JEFFERSON CITY — Hundreds of Missourians have chipped in their own suggestions for closing a state budget deficit — including four-day work weeks, firing some lawmakers and taxing marijuana to generate funds.
The ideas submitted to a special Senate Web site were released to reporters Wednesday. Senators plan to break into groups next week and dig into the proposals. They have scheduled a rare break from daily floor debates.
Missouri Gov. Jay Nixon has cut more than $850 million from a $23.7 billion budget. Last week, Nixon outlined additional ideas — eliminating 1,000 state jobs, half the state's primary vehicle fleet and all state scholarships for students at private colleges — to help close an expected $500 million gap in next year's proposed budget.
The Senate set up a special Web site called "Rebooting Government" to solicit ideas from the state's residents.
Numerous people suggested reducing the size of the legislature and its staff, trimming middle management in agencies, switching to a four-day work week for state employees and requiring furloughs.
Some of the most specific ideas came from state employees. A woman who works in the Division of Professional Registration, for example, suggested that people could empty their trash instead of paying a cleaning crew to do so. Another state employee calculated the state could save around $1 million a year by making use of energy-saving functions on computers, instead of leaving them on overnight.
Missourians called for replacing the state income tax with an expanded sales tax.
Their suggestions also included merging some of the state's 523 public school districts, stopping the use of salt on icy roads during winter and selling advertising space on interstate highway overpasses like at auto race tracks. Several people suggested turning Interstate 70 from Kansas City to St. Louis and Interstate 44 from Joplin to St. Louis into toll roads.
One woman from Neosho suggested schools could save money if senior citizens were paid a small stipend — or given a free school meal — in exchange for working in cafeterias or tutoring children.
Many suggested that the state continue charging for two license plates, while only giving motorists one.
Other proposals were even bolder, like the suggestion of legalizing and taxing marijuana — an idea that comes as the House and Senate have each passed versions of a bill criminalizing synthetic marijuana and defeated attempts to legalize medical marijuana.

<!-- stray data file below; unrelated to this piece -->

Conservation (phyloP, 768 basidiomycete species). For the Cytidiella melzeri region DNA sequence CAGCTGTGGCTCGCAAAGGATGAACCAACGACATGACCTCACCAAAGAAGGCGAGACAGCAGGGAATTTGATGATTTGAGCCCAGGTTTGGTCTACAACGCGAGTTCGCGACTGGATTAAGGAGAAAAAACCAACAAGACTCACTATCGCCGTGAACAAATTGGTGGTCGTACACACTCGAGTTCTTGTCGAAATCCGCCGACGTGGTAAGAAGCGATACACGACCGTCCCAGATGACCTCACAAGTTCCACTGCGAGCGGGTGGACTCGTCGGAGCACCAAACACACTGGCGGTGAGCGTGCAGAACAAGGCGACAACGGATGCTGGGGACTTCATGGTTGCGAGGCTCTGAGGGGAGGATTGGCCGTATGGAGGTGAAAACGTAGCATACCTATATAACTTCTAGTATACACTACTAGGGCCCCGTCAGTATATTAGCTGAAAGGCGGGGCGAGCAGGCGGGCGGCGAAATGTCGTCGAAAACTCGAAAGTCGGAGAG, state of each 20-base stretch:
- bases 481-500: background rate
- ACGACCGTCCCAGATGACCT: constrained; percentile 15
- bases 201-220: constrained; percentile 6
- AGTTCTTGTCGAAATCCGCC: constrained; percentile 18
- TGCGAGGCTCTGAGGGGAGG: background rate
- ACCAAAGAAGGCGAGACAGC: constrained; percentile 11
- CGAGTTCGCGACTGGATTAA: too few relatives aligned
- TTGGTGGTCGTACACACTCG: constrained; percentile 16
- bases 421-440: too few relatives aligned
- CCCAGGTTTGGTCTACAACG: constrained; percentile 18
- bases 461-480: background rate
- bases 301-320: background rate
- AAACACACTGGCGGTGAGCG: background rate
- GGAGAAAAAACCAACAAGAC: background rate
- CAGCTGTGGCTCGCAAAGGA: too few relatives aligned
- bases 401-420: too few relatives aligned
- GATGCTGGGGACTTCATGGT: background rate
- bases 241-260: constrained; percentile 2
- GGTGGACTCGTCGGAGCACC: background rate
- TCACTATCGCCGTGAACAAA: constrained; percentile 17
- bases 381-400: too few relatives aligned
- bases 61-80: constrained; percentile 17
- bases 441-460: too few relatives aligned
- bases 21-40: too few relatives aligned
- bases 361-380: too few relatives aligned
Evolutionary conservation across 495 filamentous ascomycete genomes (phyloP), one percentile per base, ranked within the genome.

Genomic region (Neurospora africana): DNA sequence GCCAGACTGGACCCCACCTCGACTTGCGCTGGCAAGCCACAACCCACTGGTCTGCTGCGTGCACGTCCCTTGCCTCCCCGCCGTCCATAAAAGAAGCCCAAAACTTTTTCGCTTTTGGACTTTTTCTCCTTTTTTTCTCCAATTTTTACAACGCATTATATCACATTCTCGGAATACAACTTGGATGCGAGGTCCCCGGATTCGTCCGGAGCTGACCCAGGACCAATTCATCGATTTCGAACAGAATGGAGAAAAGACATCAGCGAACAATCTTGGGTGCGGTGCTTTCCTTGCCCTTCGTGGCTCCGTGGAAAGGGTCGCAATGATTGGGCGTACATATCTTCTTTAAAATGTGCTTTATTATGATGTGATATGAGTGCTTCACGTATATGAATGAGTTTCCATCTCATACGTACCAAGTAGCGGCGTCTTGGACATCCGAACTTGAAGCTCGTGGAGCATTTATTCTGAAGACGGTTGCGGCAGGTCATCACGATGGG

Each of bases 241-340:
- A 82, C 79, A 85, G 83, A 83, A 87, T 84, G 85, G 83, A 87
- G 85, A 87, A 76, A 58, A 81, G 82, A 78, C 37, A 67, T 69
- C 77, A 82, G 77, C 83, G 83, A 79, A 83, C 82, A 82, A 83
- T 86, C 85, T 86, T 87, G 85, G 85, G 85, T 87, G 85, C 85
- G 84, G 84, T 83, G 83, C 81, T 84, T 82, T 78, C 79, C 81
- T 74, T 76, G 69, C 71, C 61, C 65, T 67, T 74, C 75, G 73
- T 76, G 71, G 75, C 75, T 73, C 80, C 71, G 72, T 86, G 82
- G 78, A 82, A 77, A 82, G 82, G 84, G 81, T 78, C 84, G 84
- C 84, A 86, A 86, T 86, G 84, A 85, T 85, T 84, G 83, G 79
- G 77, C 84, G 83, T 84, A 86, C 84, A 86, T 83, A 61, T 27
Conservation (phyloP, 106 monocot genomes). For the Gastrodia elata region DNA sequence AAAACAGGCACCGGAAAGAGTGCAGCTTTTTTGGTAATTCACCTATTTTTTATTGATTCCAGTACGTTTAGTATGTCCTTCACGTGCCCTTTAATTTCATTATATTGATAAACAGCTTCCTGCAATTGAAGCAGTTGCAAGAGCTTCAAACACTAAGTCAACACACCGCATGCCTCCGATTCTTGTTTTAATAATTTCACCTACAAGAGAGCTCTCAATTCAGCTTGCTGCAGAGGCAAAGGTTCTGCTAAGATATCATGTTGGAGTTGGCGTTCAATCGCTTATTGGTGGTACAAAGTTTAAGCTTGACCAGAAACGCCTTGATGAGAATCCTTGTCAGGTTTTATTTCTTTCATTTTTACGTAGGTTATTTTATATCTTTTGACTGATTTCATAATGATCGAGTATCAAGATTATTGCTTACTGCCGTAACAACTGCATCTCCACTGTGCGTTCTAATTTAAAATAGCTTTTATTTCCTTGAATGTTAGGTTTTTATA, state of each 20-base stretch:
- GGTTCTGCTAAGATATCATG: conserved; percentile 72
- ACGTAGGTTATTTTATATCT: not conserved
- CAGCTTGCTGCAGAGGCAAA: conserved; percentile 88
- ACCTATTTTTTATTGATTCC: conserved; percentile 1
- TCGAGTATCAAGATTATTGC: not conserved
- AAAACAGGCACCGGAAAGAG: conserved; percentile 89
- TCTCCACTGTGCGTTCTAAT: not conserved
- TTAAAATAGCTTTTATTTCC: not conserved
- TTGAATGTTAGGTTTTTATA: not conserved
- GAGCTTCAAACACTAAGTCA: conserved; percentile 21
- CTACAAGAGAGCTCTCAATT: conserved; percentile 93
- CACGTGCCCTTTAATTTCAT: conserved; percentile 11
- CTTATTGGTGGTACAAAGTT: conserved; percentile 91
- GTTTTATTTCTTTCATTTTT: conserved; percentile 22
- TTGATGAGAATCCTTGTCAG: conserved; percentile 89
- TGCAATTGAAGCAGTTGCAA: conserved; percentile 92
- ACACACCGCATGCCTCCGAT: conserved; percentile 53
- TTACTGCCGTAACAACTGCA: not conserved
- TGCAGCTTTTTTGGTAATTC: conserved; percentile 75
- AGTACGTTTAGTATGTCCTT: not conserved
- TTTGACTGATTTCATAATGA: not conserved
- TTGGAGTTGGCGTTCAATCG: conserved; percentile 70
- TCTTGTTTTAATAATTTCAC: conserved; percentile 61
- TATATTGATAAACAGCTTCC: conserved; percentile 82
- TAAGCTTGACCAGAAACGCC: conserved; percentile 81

Another suggestion for shrinking government that came from the public: eliminating driver's licenses.
Nixon has suggested consolidating the Department of Higher Education and Department of Elementary and Secondary Education into one agency and combining the State Highway Patrol and State Water Patrol into a single law enforcement agency to save money.
While the Senate sifts through cost-cutting tips, the House budget writers were to start on Wednesday night debating a budget that takes effect July 1. Budget Committee Chairman Allen Icet told reporters that he expects significant spending cuts but has not set a target for how much he wants to slash.
"We need to cut hundreds of millions of dollar this year and hundreds of millions of dollars next year," said Icet, R-Wildwood.
Budget writers have proposed cutting $25,000 used by the House for brewing coffee and providing bottled water from the budget taking effect July 1.
Another plan suggests that lawmakers cut office expenses to hire two new investigators for the Missouri Ethics Commission.
The House also plans to forego state-funded travel outside Missouri and lawmakers will no longer get reimbursed for using their personal cell phones to conduct state business.
The House estimates it will save $55,000 by not reimbursing cell phones, an unknown amount by restricting travel and $242,000 by scrapping its Legislative Budget Office.
From next year's budget the House has booked around a half-million dollars in savings. That covers $100,000 to $200,000 by not hiring additional staff to handle legislative redistricting after the census and $345,000 by skipping membership dues in national organizations for state governments such as the National Conference of State Legislatures.